Date: 11/10/17 5:24 pm From: Scott Ramos <lsr...> Subject: [Tweeters] Magnuson Park, 10 November 2017
A beautiful fall day, maybe the last nice day until Spring, if you believe the forecasters. Temps in the 40s, few clouds and calm—and lots of avian activity.
The memo about ripe Madrona berries must have gotten distributed. When I got to Promontory Point, about 9:30, there were already dozens of Cedar Waxwing flycatching in the tree tops—with bins, you could see swarms of insects. When the waxwings lit in between forays, they would munch on the Madrona berries. They were periodically joined by Robins and Starlings, all chowing down. A couple of Flickers came in to join the feast as did a Varied Thrush. In between the berry eaters were BC Chickadees, a Bewick’s Wren, a couple of Juncos and a Townsend’s Warbler, gleaning among the berries. A pair of House Finch, then a pair of Purple Finch made appearances, the latter sticking around for a berry meal. Then, a noisy flock of Band-tailed Pigeons flew in to the Madronas and nearby cottonwoods, scattering most of the smaller birds. An Anna’s Hummingbird managed to chase off a Flicker at the same time. But, their stay was short-lived because a large flock of bullies, at least 30 Crows, came in and pestered the pigeons until all of them left. And, then, even the crows started eating berries!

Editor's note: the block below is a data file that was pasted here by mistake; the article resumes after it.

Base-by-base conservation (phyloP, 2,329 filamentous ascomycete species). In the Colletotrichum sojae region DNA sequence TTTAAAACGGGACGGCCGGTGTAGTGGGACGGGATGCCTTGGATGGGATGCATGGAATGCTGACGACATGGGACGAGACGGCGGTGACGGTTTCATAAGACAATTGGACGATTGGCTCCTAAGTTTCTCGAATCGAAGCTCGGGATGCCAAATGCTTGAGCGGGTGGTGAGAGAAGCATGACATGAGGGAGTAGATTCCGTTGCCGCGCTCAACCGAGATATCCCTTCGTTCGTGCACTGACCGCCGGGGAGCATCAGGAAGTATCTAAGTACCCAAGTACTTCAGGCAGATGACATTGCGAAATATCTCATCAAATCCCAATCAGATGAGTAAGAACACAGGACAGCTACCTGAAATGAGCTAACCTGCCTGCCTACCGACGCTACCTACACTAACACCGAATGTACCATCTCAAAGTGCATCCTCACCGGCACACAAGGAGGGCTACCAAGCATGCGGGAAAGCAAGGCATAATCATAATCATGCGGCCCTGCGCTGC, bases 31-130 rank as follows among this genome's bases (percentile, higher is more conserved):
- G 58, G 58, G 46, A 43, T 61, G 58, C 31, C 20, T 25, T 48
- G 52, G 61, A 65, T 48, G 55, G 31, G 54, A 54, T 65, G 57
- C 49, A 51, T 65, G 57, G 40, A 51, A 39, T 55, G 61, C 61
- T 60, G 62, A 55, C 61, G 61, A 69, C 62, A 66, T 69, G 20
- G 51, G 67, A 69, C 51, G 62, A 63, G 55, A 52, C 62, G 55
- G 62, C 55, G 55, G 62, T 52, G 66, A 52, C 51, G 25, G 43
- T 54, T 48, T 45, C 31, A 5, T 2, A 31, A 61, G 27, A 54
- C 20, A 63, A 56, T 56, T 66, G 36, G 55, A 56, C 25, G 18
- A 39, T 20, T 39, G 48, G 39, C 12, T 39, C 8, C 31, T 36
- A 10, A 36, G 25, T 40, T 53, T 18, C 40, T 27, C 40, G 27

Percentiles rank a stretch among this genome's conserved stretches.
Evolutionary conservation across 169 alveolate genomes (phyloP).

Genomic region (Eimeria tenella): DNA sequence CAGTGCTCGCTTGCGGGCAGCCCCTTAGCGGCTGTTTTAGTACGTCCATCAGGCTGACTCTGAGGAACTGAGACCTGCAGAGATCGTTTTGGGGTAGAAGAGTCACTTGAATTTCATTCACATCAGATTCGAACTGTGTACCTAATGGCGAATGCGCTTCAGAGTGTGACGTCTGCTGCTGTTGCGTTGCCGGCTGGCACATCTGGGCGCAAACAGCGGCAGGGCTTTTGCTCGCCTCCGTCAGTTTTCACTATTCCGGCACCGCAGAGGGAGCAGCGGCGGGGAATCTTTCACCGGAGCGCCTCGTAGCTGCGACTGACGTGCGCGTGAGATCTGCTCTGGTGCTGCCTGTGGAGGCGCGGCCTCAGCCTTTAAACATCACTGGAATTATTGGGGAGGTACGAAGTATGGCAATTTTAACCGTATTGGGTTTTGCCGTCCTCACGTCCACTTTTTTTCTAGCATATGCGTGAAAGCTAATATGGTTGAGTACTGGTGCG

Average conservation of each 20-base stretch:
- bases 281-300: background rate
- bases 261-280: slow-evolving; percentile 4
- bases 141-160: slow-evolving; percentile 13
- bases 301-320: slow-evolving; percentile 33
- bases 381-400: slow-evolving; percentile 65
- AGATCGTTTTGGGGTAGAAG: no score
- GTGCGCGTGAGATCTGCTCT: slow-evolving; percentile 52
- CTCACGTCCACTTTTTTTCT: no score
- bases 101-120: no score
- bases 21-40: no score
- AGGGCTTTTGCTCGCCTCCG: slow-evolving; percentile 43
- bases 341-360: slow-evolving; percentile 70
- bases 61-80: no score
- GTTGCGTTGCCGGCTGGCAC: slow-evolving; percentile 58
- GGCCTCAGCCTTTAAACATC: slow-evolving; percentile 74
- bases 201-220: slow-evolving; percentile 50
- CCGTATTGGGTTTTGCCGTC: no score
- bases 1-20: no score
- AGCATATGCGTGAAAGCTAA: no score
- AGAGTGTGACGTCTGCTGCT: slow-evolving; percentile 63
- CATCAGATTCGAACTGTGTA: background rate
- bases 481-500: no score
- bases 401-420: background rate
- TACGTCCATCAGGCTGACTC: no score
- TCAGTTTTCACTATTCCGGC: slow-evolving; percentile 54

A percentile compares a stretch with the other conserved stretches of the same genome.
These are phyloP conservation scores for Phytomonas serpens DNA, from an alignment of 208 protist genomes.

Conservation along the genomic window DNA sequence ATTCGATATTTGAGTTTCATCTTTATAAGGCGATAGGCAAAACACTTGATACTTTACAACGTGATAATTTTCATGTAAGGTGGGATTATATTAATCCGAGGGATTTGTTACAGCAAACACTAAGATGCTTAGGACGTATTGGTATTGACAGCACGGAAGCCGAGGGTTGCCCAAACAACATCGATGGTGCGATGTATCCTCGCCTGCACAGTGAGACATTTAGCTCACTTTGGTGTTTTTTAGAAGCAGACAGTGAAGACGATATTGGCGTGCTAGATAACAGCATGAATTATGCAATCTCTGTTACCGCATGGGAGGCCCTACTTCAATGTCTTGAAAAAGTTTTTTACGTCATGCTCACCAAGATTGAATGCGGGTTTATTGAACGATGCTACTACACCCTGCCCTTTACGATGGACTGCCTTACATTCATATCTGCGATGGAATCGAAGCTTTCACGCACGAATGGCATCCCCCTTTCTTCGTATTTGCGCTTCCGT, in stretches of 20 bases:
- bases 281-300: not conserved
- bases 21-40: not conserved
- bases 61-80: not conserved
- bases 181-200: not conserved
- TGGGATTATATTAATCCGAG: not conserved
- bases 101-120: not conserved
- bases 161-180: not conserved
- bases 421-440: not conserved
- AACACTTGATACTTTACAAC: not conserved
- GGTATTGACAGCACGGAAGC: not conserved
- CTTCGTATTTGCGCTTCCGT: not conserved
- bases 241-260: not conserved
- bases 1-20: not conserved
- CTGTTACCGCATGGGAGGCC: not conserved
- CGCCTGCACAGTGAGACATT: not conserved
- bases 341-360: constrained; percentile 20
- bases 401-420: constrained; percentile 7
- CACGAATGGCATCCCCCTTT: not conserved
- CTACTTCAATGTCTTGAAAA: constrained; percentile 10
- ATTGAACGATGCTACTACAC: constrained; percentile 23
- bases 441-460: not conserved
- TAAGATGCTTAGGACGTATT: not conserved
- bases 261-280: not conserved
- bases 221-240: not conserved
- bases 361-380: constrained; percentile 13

Actually, there were a few other nice birds in the park as well.
Bufflehead - many dozen, more than we usually see in the winter
Common Goldeneye - dozens, first of fall
Western Grebe - typical assortment, here and there, plus a long string of a flock in the middle of the lake toward Kirkland--my ‘exact’ count was 318!
Cooper’s Hawk - an immature was chased off its perch on a light pole by several dive-bombing crows; it flew into the wetlands, then got chased out of there as well
Barred Owl - its call, before dawn, caught my attention; finally found it perched on top of the shed at the north end
Yellow-rumped Warbler - a few Audubon’s were foraging high in a birch tree at the south end while a couple Myrtle’s were foraging below them, in a Myrtle shrub
While I was leaving, passing between the Shore Pond and the Dead-end Pond, a large Beaver ambled across the road.